Va. Toll Road Scofflaws, Beware: State Says Pay Up
Sunday, June 29, 2008
For years, dodging payments on the Dulles Toll Road was virtually risk-free. Now, it's more like an extreme sport.
After a long period of lax enforcement of toll-evading, the Virginia Transportation Department is demanding that dozens of motorists ante up -- including a part-time barber from Reston who the state says owes $21,000 for 38 violations.
A District salesman for an engineering firm, accused of skipping out on 28 tolls, has a $15,000 tab. A Sterling accountant's 18 alleged violations total more than $9,000 under the state's tough new enforcement practices.
"No, no, no. That's a big mistake. There's no way it can be $9,000. Why $9,000?" accountant Scarlett Araujo asked in an interview. Araujo said that she always pays her tolls but that she let a co-worker and a cousin drive her car. "You see it everywhere in movies. You do something nice, and something bad happens."
As cash-strapped transportation officials ready themselves for a new wave of toll lanes in the Washington region, including parts of the Capital Beltway and interstates 395 and 95, they have begun enforcing a tough law that allows stiff penalties.
Loose enforcement has cost the state millions, officials say; for years, the ominous-looking roadside contraptions meant to snag cheaters didn't even contain cameras. Officials say they also must prove to bond agencies that they are serious so the state can get favorable financing terms on future toll projects.
Starting with the fourth unpaid toll, photo-nabbed drivers are charged a $500 civil penalty for each trip. That's on top of a $25 administrative fee. In Fairfax, the court also adds $62 in court costs for each violation. And don't forget the toll: 75 cents a pop at the Dulles Toll Road's main plaza and 50 cents at the exits.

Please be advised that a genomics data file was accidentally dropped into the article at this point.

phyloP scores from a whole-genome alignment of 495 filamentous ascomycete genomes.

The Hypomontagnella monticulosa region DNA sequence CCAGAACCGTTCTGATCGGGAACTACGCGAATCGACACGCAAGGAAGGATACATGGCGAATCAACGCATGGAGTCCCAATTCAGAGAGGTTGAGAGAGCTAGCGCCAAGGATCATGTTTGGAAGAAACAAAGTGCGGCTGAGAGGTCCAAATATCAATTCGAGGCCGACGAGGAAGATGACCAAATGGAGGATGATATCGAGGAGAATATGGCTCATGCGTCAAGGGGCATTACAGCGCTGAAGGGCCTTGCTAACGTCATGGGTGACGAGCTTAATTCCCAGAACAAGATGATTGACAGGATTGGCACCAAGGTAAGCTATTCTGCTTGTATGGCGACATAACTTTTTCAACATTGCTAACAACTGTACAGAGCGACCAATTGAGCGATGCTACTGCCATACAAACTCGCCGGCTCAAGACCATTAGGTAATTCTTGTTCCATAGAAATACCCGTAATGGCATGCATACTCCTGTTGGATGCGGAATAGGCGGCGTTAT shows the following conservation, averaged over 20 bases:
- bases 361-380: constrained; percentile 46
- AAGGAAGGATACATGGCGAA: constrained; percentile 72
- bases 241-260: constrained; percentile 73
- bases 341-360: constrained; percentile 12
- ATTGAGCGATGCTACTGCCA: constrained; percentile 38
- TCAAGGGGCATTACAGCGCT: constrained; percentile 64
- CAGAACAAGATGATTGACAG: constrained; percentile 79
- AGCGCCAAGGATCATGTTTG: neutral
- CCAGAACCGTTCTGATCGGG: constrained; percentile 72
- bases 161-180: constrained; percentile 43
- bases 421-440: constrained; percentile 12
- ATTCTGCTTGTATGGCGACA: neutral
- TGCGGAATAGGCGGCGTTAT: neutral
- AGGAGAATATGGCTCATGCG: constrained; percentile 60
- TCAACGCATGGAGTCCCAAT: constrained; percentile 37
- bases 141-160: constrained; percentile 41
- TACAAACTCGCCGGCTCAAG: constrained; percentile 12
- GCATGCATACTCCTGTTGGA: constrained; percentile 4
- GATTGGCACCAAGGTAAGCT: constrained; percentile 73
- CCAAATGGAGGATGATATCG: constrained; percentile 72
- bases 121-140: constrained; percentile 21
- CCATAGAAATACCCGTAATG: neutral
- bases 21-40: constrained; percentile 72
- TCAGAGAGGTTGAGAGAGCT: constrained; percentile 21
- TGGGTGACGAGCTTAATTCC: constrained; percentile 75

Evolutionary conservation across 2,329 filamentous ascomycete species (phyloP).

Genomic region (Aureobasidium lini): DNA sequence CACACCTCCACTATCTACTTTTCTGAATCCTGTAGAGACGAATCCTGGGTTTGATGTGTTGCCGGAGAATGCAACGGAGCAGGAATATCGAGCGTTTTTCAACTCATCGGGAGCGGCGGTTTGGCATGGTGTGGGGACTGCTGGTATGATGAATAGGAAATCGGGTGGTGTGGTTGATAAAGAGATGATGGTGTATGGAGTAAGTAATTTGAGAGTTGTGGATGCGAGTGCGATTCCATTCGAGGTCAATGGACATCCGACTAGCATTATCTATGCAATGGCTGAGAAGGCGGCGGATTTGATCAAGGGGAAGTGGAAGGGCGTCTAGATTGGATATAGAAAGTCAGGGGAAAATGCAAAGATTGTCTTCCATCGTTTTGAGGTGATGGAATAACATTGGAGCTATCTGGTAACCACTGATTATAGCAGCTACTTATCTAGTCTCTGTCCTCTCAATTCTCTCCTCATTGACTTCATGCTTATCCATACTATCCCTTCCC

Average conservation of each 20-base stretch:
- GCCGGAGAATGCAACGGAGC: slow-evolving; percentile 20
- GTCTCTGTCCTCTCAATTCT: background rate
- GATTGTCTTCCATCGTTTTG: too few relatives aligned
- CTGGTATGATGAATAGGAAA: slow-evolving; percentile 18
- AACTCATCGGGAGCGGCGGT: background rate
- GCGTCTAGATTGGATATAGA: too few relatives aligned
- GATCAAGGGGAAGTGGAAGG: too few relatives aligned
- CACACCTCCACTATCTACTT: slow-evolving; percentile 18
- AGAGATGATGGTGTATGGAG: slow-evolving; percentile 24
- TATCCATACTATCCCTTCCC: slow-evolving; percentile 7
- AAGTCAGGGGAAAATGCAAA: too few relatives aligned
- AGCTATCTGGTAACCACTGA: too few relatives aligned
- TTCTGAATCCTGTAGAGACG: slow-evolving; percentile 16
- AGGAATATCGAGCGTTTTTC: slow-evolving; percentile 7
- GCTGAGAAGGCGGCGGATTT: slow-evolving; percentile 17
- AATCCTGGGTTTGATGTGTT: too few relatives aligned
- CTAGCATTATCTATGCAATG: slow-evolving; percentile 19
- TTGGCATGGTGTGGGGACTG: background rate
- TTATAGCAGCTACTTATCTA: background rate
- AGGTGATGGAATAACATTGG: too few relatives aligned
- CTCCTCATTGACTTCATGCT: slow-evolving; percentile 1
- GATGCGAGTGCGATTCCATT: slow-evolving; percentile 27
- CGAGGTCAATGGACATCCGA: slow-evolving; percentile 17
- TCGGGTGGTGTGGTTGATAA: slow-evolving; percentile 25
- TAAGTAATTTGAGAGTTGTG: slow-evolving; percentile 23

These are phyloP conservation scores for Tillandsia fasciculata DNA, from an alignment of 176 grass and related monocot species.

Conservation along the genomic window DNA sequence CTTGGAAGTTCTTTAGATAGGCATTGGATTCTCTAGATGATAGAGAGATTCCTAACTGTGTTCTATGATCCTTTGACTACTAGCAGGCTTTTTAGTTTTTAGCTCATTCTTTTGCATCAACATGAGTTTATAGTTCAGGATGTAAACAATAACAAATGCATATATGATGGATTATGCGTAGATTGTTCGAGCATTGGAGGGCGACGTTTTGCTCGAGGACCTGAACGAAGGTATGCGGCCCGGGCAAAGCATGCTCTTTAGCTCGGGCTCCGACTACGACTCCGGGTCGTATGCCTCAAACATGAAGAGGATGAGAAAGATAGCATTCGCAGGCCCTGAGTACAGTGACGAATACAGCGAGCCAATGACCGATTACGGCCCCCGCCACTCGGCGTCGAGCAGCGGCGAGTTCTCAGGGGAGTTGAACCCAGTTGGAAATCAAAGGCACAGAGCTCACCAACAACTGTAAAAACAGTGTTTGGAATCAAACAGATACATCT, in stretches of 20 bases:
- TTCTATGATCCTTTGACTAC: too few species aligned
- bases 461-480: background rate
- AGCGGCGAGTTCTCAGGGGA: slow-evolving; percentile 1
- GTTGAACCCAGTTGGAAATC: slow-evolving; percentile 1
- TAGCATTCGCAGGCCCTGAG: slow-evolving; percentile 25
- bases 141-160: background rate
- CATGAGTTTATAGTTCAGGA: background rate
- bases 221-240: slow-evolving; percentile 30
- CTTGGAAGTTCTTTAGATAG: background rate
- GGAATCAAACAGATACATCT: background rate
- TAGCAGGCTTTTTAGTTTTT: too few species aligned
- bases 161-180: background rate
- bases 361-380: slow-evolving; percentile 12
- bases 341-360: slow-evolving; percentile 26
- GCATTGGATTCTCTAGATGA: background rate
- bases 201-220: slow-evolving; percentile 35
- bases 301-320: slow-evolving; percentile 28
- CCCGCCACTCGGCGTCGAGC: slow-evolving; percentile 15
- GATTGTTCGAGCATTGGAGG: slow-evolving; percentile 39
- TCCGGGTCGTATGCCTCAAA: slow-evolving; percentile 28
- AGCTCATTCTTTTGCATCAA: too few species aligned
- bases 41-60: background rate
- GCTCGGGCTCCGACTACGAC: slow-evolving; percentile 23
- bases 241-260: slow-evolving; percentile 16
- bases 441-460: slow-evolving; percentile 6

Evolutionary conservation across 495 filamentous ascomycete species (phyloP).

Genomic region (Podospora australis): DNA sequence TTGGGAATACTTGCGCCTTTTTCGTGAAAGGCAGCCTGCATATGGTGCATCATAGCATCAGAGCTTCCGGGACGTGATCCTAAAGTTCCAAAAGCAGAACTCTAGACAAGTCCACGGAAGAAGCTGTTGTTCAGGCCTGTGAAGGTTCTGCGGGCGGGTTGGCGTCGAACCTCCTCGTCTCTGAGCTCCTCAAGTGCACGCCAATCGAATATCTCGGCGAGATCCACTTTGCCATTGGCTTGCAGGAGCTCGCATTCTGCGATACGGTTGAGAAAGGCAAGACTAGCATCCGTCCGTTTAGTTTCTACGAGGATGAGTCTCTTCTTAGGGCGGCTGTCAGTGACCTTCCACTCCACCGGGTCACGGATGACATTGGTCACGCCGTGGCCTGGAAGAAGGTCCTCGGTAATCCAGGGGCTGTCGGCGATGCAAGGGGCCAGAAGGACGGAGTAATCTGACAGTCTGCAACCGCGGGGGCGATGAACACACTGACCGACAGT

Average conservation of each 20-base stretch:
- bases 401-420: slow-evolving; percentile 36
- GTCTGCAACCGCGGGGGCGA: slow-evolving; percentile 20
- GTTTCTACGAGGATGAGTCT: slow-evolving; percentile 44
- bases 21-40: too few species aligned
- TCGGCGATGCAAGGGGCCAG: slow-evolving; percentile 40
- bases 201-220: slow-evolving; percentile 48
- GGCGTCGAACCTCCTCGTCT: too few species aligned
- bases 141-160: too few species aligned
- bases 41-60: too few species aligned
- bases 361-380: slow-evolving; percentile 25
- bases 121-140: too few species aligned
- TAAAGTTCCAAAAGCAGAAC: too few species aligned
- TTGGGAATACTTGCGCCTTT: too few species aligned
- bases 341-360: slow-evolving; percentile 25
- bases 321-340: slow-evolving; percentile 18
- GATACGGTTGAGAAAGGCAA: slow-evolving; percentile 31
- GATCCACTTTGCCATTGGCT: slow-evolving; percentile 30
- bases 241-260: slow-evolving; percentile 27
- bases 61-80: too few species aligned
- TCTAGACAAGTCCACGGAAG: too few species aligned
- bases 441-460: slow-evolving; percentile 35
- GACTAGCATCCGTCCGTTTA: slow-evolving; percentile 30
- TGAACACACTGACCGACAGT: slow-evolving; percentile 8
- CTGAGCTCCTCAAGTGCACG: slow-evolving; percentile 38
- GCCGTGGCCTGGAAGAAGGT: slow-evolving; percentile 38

Deborah E. Brown, VDOT's head of innovative finance, who oversees enforcement, said the alleged violators' fines were kicked up from the typical $25 fee to the maximum penalty only after they failed to respond to multiple enforcement letters. Phone calls also went out before the summonses, Brown said. Those who fail to pay any final court judgment will have their registration renewals blocked, she said.
"Some phone numbers were not valid and some individuals hung up," Brown said by e-mail. "The penalties are only imposed on those who fail to pay tolls when due, that other toll facility patrons pay, and further fail to pay upon receipt of notices requesting payment."
Among the first batch of cases in Fairfax County, five motorists each have fines topping $10,000, according to accounting based on court records. A dozen more face fines of more than $4,000. The first wave to end up in Fairfax General District Court last week had officials scrambling to come up with a system. A special docket was set up; trials are being set for this summer.
"I'm sort of amazed. I didn't think most of us would . . . never pay tolls and just zip through there. But they do," said Suzy Swain, chief deputy clerk at the court. "For a round trip to and from work, you're talking $1,000 a day. That's pretty expensive for commuting."
The penalties for many crimes hardly compare. The fine for grand larceny, for instance, is $2,500.